The Struggle Between Old And New Natures In The Converted Man -- By: Anthony A. Hoekema
BETS 5:2 (Spring 1962) p. 42
The Struggle Between Old And
New Natures In The Converted Man
Most of us would indignantly resent the suggestion that we bear any resemblance to the notorious Dr. Jekyll-Mr. Hyde of Stevenson’s famous novel—the man who, though a respected and competent physician by day, committed fiendish crimes by night. However much we may dislike admitting this fact, however, there is a sense in which every converted person is a kind of Jekyll-Hyde combination. For the Scriptures clearly affirm that there is a continual struggle within every converted man between his old nature and his new. Though we may grow in grace and in the knowledge of our Lord and Savior Jesus Christ, there is no armistice in this war, there is no cessation of hostilities—until we die.
In a way we could say that the converted man is a bundle of contradictions. He hates and yet he loves God’s law. He wills and yet he does not will the good. He despises and yet he commits evil. He is at one and the same time a Pharisee and a publican, a Simon and a Peter, a sinner and yet a saint.
Perfectionists of various stripes, who teach that it is possible for a Christian in this life to attain to a state of sinless perfection, deny the seriousness of this continual struggle. Medieval scholasticism, though affirming the reality of the struggle, misunderstood it. In this brief article, I shall try both to reaffirm the inescapability of this struggle, and to describe its nature.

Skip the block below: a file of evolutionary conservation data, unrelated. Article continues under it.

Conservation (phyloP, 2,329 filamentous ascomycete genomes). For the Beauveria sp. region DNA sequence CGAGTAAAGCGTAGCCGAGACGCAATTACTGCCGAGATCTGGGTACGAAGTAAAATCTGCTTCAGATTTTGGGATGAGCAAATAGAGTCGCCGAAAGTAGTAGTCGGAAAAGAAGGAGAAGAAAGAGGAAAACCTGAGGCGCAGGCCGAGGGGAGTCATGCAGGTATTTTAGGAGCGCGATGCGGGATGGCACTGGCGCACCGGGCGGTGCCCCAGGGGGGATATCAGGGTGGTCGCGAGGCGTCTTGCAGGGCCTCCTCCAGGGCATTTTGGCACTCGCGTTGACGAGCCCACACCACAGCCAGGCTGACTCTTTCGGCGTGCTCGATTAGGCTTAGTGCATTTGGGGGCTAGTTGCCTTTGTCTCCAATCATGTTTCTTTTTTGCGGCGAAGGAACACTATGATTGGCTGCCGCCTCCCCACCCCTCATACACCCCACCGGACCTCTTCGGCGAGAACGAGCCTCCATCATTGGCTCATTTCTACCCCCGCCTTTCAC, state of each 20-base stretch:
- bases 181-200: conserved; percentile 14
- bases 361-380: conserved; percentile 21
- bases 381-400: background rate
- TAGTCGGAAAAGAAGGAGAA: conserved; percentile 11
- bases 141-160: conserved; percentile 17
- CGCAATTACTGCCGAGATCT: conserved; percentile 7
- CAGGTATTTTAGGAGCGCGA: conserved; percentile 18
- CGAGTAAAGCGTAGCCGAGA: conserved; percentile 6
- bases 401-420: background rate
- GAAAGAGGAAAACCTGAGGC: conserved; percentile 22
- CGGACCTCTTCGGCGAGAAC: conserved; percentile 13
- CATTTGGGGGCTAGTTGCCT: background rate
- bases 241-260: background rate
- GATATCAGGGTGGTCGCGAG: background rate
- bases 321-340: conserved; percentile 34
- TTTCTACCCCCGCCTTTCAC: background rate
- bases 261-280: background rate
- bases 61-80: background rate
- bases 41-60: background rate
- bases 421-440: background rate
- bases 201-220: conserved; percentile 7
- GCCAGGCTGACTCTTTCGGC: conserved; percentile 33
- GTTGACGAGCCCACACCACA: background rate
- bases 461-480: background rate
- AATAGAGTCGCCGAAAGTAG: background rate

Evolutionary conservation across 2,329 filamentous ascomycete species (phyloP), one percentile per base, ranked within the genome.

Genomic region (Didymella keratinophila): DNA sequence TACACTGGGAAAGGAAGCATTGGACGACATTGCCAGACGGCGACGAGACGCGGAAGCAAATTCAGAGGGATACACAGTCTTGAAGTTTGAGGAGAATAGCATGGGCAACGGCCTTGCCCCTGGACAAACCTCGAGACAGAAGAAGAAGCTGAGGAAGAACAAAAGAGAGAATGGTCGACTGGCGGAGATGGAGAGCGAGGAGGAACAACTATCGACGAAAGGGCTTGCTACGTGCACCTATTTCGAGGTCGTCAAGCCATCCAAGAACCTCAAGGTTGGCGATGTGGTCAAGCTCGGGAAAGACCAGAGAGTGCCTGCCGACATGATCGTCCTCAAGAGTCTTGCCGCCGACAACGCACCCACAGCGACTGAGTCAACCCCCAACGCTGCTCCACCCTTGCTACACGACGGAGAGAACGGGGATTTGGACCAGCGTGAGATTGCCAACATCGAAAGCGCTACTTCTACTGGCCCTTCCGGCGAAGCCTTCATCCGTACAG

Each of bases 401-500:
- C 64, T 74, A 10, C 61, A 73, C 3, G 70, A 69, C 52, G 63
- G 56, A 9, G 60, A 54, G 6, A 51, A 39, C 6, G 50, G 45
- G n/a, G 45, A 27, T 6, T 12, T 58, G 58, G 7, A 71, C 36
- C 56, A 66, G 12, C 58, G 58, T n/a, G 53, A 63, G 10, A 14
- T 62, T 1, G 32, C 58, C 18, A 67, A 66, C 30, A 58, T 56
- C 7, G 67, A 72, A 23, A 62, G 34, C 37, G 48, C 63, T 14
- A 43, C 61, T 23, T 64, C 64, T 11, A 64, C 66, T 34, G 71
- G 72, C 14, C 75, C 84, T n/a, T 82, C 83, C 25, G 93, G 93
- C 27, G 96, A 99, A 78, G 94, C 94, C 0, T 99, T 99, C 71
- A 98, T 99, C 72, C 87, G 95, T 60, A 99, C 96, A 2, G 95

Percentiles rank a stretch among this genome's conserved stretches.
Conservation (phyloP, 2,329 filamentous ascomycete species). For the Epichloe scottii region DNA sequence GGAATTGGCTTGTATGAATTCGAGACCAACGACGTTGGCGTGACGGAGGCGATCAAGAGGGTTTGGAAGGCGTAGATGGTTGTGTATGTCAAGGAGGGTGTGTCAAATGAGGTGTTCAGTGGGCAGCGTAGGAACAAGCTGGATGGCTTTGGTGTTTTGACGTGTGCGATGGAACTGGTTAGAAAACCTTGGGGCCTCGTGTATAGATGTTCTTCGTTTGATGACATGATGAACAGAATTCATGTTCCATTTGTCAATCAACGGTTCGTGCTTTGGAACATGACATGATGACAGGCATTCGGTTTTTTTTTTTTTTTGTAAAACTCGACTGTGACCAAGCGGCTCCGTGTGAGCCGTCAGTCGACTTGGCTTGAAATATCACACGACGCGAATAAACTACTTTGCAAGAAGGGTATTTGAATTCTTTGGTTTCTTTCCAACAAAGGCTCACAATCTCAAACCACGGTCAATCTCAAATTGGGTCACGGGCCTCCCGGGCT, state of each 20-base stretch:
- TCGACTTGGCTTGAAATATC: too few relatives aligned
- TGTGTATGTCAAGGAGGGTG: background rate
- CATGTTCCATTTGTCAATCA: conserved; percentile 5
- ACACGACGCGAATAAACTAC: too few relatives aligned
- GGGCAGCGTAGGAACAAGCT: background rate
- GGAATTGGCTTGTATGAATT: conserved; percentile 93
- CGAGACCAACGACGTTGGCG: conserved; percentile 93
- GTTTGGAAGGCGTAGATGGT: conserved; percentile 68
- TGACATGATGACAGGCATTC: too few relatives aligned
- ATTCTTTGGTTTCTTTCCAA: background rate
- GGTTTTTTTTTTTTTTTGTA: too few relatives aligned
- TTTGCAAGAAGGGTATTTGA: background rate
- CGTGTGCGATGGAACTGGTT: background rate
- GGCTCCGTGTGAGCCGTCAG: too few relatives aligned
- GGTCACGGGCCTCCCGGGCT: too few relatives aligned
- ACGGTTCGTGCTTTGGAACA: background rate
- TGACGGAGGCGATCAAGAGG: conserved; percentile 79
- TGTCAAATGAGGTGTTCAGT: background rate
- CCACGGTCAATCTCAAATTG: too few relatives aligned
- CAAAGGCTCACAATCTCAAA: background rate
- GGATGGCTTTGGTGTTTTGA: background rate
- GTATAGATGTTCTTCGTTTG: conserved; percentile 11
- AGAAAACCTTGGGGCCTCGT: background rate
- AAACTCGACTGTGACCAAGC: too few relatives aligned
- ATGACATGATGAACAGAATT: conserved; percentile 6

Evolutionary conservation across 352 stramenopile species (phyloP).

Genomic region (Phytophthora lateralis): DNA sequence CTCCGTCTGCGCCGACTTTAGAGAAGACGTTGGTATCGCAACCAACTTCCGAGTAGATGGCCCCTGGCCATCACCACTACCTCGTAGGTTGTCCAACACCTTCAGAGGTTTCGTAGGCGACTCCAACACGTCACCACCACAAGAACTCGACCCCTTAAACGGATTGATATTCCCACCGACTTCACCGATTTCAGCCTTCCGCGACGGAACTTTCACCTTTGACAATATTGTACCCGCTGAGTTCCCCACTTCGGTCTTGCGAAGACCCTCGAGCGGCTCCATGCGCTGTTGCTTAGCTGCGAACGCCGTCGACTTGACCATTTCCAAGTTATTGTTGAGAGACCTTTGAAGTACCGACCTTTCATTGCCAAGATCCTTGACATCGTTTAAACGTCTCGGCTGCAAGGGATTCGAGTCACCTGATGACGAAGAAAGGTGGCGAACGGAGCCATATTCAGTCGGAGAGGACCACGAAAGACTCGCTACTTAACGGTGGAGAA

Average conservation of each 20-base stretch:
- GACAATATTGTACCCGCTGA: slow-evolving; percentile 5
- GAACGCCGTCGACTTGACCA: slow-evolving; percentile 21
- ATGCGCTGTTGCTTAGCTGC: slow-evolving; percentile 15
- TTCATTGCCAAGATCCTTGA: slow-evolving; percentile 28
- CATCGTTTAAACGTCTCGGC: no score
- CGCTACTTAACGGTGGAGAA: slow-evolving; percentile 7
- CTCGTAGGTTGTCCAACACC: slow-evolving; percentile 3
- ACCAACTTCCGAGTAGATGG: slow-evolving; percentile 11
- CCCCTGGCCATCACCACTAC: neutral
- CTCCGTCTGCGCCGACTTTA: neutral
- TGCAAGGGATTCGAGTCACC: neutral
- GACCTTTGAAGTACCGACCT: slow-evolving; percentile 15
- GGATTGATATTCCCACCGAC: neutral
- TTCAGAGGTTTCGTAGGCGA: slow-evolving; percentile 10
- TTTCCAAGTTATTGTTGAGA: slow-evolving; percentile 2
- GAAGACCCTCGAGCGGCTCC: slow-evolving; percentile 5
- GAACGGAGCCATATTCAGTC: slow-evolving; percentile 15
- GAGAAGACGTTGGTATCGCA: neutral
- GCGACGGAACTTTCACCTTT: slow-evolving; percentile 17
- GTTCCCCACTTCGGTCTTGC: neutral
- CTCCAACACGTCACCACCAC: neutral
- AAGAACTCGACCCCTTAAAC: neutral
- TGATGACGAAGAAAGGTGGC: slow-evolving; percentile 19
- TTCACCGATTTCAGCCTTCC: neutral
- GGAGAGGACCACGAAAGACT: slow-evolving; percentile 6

The medieval scholastic theologians, under the influence of Aristotelian and Platonic philosophy, watered down the conflict within the regenerate to a struggle between his reason and his passions. We see this very clearly in Thomas Aquinas, the outstanding representative of high scholasticism. For Aquinas the intellect is the highest power in the soul because it is the highest power in God. Man’s intellect is, therefore, the most god-like power in him.1
What, now, did this superiority of the intellect or reason mean for the moral struggle in the believer? In the state of innocence there was an absolute sovereignty of the intellect over the so-called lower powers of the soul (that is, the passions and appetites): “For this rectitude (that is, the rectitude of man’s primitive state) consisted in his reason being subject to God, the lower powers to reason, and the body to the soul.”2 Because of the fall of man, however, these “lower powers” are no longer subject to the intellect, but often go contrary to its rule. Hence there is now a great “rebellion of carnal appetite against reason.”
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